Wednesday, July 19, 2006
Ok, so another update. My brother, James, went into hospital yesterday with Meningitis. We found out late yesterday, after he'd had a lumbar puncture and the works that it (very thankfully) isn't Bacterial and is most likely Viral. It could be Tic-bite Fever related Meningitis because he was bitten by a tick while on a walk in the Tsitsikamma forest last week. If you know James and want to contact him, then mail me and I'll send you his phone number – he has it with him and can receive messages. I went to visit him this morning.
So back to me hating hospitals. Foucault wrote on hospitals, schools and prisons, how the spaces are similar and how we treat the institutions themselves. In each of the above the architecture is similar, the spaces and the hierarchies work similarly, as people entering into these spaces we don uniforms to differentiate between those 'of' the space and those 'not of' the space. In the hospital, James is not James, he is Mr Harris supervised by Dr Frost in room 5 bed B. He wears a light blue standard-issue hospital overall. An indication that it is him is that he wears his checked boxers.
I get the feeling that as a way of dealing with patients in general it is easier for doctors if the patients are no longer individuals, but rather some abstraction of the individual. It makes it easier to deal with their possible death. Doesn't require genius level-intellect to think that I know. What reinforces this for me is that someone I know who has completed the full six years of medicine and is doing their year of work is thinking about leaving medicine, apart from the trauma of AIDS scares from random pin-prick issues, the ridiculously long hours (sometimes 35 hours of being 'ready'), there is the issue of the distance issue with patients. I have not discussed this that much with this person, but in a space where you both need to relate to the patient, but immediately be distant from them the psychological strain must be massive.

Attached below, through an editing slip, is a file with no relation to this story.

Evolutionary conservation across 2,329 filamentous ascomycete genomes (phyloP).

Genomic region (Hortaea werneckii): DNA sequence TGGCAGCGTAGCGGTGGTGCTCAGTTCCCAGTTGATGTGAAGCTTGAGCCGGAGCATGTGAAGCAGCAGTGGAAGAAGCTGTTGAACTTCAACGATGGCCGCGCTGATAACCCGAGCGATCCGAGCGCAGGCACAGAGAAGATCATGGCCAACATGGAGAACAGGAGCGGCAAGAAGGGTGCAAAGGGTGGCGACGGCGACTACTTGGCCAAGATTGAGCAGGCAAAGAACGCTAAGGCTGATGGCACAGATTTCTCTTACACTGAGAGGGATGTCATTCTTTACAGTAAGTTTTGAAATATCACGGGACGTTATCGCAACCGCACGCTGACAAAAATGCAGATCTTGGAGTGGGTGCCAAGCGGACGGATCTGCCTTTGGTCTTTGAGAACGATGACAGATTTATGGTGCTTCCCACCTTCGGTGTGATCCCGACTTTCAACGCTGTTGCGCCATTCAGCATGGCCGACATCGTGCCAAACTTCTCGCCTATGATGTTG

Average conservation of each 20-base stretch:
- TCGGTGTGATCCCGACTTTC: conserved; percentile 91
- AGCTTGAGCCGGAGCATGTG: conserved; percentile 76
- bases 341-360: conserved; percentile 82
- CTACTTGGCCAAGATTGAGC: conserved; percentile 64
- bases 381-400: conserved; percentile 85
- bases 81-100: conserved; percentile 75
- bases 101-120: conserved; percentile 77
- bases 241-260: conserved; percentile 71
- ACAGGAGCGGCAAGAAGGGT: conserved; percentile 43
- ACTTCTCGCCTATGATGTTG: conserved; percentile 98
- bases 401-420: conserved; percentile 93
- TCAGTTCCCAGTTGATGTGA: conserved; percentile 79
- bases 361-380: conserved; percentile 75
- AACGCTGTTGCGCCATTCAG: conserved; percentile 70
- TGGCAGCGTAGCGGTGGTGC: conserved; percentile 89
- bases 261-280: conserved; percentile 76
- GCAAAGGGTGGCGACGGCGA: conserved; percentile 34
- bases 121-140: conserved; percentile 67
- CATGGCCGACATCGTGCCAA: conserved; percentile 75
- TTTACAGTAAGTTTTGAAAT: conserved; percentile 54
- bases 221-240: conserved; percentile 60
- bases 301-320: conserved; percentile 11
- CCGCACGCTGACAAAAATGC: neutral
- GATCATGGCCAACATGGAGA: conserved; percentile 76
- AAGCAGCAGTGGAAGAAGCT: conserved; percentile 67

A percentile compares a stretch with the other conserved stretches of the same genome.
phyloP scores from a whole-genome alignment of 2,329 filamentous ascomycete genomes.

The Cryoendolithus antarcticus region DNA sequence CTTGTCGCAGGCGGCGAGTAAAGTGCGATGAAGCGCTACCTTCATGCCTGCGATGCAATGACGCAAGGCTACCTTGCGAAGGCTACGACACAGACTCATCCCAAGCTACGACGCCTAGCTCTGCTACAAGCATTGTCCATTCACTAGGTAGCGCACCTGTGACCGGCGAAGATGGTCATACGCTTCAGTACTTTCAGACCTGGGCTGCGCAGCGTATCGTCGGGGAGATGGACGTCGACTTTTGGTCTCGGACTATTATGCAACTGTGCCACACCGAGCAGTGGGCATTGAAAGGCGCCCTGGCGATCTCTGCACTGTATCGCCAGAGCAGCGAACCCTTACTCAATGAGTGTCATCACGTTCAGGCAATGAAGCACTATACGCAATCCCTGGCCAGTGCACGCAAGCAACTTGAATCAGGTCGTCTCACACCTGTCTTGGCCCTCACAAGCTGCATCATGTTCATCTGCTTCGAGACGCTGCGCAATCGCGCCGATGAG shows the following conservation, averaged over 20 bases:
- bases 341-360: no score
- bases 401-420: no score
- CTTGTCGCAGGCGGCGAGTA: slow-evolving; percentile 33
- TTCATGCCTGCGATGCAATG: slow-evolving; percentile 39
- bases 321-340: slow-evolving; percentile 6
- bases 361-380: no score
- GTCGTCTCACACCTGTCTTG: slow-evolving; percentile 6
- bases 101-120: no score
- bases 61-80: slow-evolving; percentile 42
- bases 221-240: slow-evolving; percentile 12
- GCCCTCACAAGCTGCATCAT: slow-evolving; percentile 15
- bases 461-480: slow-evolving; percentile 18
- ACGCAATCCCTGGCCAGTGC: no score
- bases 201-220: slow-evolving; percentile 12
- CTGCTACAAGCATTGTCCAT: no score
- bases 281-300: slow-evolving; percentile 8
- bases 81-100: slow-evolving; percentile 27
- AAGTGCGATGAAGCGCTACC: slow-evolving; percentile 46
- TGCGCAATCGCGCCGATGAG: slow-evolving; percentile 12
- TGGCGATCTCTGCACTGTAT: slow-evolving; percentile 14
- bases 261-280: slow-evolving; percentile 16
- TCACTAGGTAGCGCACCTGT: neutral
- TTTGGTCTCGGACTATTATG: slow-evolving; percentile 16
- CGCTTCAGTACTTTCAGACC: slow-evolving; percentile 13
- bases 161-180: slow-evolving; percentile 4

So, not only are patients not who they are in hospitals, but it is quite possible that for doctors to remain in hospitals they have to distance themselves from themselves. This space of 'the hospital' is filled with abstractions of people. Where do the real people go? I don't know.
What made it even stranger for me in the last few minutes of my visit this morning was seeing James trying to pull the duvet off of himself. He gets really hot, and with his fever he has been even hotter. He couldn't pull the duvet off of himself because of the drip in his arm, his eyes were uncharacteristically blood-shot and red-rimmed. James wasn't James. He asked me to help him. I took the duvet off of the corners of the bed and laid it at his feet while he inserted himself under the sheet. I told him I loved him. Visiting hours were over and I had to leave.
Visiting hours are an important part of the hospital structure. For us as the visitors it is even more important that we do actually visit our friends and relatives in the hospital. Part of me believes that we need to go and see them to remind them who they are, that they are not Patient X, Room Y, Bed Z, that they are themselves. I do not mean to say that everything we are is caught up in our names, but the gaps to the outside world, the visitations from others these serve as an additional way to access something which may have become distant to us – that which makes us who we are both in construct and in make-up.
All of the above thoughts had me crying in my car on my way home. I hate hospitals. I don't like seeing people I love being distant from themselves. I am sad because my brother is in pain, has been in pain, and there was not much I could physically do about it. Hence, while listening to Interpol blaring discords, I cried.
This inevitably brings me back to thinking what I can do, what are my skills, what can I or can't I do? There isn't that much research on health economics in
This reminds me of something else I was considering recently. When I play a game of Magic, I get frustrated more when I play badly/misplay than when I have 'bad luck' so to speak. I do get frustrated when I notice that the 'luck' was also a consequence of an earlier misplay, etc. Subsequent to the hijacking I am continually cognizant of the choice that I am making in remaining in